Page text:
Published by: Institute for Global Dialogue, Johannesburg, 2004
ISBN: 10: 1919697675 13: 978-1919697673

Reviewed by Britt de Klerk
In Conflict Trends Issue 2 of 2004

From the League of Nations to the United Nations to the regionalisation of security, one has witnessed the trend from collective security to collaborative security mechanisms and structures. While the earlier approaches to security focused more on collective security and responses to inter-sate conflict and upheld the motto ‘an attack on one is an attack on us all’, the changing international context with the end of the Cold War and increased intra-state conflict ushered in the more cooperative response to security as embraced by the global trend of regionalism. This trend has been largely prevalent in trade and economic considerations; however, the benefits of regionalism in these sectors have promoted the move towards a collaborative framework of security. At the same time, while these benefits did indeed play a contributory role in this move towards regionalisation of security, it was also largely based on the understanding that conflict under- mines economic growth and thus preventing and managing conflict is vital for economic stability. Africa is currently building the blocks for a collaborative security regime in Africa as enshrined in the principles of the African Union’s (AU’s) Peace and Security Council. It is therefore timely that a book analysing the prospects for collaborative security in Africa is produced.

Peace and Conflict in Africa

alt Francis, David J. (ed.)
Published by: Zed Books, London / New York, 2008
ISBN: 10: 1842779540 13: 978-1842779545

Reviewed by Karanja Mbugua, Analyst with ACCORD’s Peacemaking Unit
In the African Journal on Conflict Resolution Volume 9 No. 1, 2009

Many interpretations of peace and conflict in Africa are too simplistic. The book under review, therefore, seeks to deviate from those interpretations and provide a more detailed perspective. A collection of essays edited by David J. Francis, the book is touted as an introduction text to key themes with regard to peace and conflict in Africa. The book aims, firstly, to introduce the reader to the concepts, debates and issues in peace and conflict in Africa, and, secondly, to stress the importance of indigenous African approaches to peacebuilding. Thus, the book is divided into two parts. The first part has seven chapters and deals mostly with concepts and the discourse of peace and conflict in Africa. Part two has five chapters and deals with issues in peace and conflict.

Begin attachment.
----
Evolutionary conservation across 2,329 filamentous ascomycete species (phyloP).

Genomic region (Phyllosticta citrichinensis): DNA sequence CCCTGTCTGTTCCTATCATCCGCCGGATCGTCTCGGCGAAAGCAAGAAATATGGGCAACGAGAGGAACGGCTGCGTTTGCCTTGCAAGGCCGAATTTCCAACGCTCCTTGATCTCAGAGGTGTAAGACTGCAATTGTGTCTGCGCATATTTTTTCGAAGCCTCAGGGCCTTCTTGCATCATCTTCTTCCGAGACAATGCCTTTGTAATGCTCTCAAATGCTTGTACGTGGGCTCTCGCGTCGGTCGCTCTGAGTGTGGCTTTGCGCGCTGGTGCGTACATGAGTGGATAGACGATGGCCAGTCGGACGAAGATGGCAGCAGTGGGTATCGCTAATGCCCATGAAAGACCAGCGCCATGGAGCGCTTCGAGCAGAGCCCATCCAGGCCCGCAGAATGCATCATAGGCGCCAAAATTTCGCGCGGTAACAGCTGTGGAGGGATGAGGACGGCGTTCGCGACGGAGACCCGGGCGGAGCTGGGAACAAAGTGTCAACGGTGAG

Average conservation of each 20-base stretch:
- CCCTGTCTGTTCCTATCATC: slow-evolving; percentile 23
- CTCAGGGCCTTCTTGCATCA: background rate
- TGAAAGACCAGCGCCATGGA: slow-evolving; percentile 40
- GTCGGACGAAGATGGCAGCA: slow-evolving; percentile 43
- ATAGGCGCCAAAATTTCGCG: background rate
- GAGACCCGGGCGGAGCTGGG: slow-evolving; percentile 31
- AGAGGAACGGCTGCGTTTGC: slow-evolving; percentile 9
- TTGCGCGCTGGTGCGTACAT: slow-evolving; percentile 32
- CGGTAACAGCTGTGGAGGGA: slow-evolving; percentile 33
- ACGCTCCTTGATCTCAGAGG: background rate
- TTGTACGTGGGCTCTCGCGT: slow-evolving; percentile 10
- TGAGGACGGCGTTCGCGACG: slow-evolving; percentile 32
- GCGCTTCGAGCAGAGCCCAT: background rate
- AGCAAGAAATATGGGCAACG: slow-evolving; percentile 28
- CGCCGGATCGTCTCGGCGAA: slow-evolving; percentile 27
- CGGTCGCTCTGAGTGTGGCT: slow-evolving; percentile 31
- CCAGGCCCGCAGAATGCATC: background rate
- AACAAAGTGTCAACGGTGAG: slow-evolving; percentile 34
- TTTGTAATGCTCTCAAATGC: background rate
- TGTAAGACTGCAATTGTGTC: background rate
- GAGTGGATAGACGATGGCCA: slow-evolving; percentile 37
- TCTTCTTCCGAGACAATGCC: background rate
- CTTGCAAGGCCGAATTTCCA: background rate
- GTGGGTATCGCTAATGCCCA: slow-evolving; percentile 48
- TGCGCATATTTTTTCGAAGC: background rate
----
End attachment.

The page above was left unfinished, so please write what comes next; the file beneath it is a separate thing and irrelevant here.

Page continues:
Partner to History: The US Role in South Africa’s Transition to Democracy

alt Princeton N. Lyman
Published by: United States Institute of Peace Press, Washington, D.C., 2002
ISBN: 10: 1929223366 13: 978-1929223367

Reviewed by: Brendan Vickers
In Conflict Trends Issue 3 of 2002

In the early 1990s, South Africa was a cause ce’le’bre of the early US-centred ‘new world order’. Amid fratricidal war and communal conflict in settings as diverse as Bosnia, Chechnya, Somalia, Rwanda, Sierra Leone, Burundi and Kashmir, South Africans themselves – who were actively supported and encouraged by foreign political actors – negotiated an end to apartheid authoritarianism, as well as its ignominious exclusionary practices. The pariah state of the Cold War years soon emerged as the paragon and ‘miracle’ of the 1990s.

Of Myths And Migration: Illegal Immigration Into South Africa

alt Hussein Solomon
Published by: Unisa Press, Pretoria, 2003
ISBN: 10: 1868882063 13: 978-1868882069

Reviewed by: Senzo Ngubane
In Conflict Trends Issue 2 of 2003

One of the challenges facing most developing states is that of huge population movements within and between states. Such population movements are a result of a number of factors which, for a very long time have been summarised into two famous concepts, the ‘push’ and the ‘pull’ factors. The movement of people within and between states has been one of the key manifestations of a variety of hardships and challenges that are faced by individuals and states in Africa alike. The fact that, among other things, specific countries and region on the continent of Africa have experienced one conflict after another has contributed to instability within the continent. Such instability is reflected by the huge numbers of people moving across borders into other countries as a way of seeking sanctuary, peace and an attempt to re-build their lives. Such movement of people across borders has also been a cause of serious security challenges for both the countries from which these people originate as well as those in which they seek sanctuary.